A Paler Shade: Defining "Whiteness"

Thursday, March 18, 2010

Color Palette

What does it mean to be categorized as "white" in this day and age? The census arrives in the mail this week and if you've gotten yours, you've seen these boxes to check off, indicating race: White, Black, Hispanic-White, Samoan, Filipino. But these categories are not static, and have changed over time as our cultural views of race have changed.

Back in the 1830s and 1840s, for example, your choices on the census form were White, Black, Indian and different types of what people then called "Mulattos," i.e. various types of mixed race people. These days, White is just one category among many. 

But, what does it mean to be white?  Nell Irvin Painter says whiteness is a distinct historical concept that has changed a lot over generations. She's the author of the new book, “The History of White People.”

Guests:

Nell Irvin Painter

Produced by:

Posey Gruener and Jen Poyant

Comments [6]

Nicky McCatty from Brookline, MA

White people ARE NOT Caucasian!!! Caucasians are the people of the Caucasian region, which borders Eurasia and West Asia. They're Asian, and in Russia, in polite company, they're called "The Blacks." In impolite company they're called, well, you know.

The idea that White Europeans, or people with European phenotype, are Caucasian, is a vestige of the race science of disgusting people like Agassiz and Blumenbach. So if you want to fight the thinking of invidious racialism, call white folks White Europeans, or people with European phenotype.

http://en.wikipedia.org/wiki/Caucasian_race

Mar. 18 2010 10:00 AM
Sarah from New Jersey

I had an interesting moment with the census where my husband's Filipino, I'm white, and for our two children I checked the box Filipino. Should I have checked Filipino and white? I'm still not sure. Will the person processing the census know? I don't know! Interesting moment for me.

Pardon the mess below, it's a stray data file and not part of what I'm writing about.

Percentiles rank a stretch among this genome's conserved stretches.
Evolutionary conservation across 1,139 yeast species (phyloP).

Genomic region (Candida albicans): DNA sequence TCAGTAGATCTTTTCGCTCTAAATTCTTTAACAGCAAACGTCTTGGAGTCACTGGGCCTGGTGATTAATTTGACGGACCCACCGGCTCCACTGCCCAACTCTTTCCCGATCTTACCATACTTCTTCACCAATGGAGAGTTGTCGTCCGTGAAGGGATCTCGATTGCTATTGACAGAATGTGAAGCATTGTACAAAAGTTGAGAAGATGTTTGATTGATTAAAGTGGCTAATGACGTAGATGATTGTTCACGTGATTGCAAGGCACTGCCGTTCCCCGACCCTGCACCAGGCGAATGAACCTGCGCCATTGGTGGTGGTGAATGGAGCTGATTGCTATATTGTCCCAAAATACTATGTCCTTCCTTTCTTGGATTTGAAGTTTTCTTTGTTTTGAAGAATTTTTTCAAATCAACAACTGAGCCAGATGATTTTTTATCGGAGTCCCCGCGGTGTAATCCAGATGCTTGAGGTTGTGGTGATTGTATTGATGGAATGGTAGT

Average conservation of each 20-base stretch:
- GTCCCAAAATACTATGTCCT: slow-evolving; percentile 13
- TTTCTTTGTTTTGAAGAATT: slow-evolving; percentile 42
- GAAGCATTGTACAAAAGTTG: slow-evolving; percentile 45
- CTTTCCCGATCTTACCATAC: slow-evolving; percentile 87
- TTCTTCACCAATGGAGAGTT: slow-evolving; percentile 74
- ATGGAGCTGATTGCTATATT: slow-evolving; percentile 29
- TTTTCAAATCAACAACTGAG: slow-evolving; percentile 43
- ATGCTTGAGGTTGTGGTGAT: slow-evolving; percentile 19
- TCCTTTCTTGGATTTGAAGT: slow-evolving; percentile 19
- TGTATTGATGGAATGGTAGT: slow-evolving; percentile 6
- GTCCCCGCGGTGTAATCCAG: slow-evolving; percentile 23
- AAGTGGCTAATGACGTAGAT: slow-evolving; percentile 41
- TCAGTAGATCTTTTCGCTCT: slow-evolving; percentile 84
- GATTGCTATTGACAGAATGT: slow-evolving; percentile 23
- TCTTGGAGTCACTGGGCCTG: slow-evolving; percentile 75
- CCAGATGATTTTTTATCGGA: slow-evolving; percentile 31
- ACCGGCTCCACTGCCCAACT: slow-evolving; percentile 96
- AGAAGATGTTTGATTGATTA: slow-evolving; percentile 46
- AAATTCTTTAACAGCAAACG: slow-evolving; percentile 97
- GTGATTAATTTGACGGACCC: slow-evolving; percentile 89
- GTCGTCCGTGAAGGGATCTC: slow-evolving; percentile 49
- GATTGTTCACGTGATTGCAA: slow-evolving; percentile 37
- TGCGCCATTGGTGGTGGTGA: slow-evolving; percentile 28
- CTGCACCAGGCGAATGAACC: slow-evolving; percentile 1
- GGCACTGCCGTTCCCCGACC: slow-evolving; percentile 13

Mar. 18 2010 08:58 AM
Sandra from New York

Where's a category in the census for my granddaughter? Her mom is white, her dad is black, African American, and there's not a category. Doesn't make sense to me.

Mar. 18 2010 08:54 AM
Doreen from New York

When I filled out the census, I wondered why is white just white when they have 10 different versions of Hispanic, Latino, and many different versions of Asian, etc. from all different parts. Why not ask the white people where they came from?

Mar. 18 2010 08:52 AM
hockoo

I just don't think of the racial categories as particularly relevant. I assume the government knows all about my whiteness anyway because of how my dutiful parents answered the census years ago. I'm also a fairly public figure and assume that unlike some other groups specified on the forms knowing my race would be unlikely to result in more government resources directed my way. I'm not offended or puzzled by the racial checkoffs.

Mar. 18 2010 08:13 AM
Peg

Interesting that John said his family doesn't fill in the race section on the census. Ours doesn't either. I wonder how many Americans are puzzled or offended by this question and how many also don't fill in this question?

Mar. 18 2010 07:52 AM

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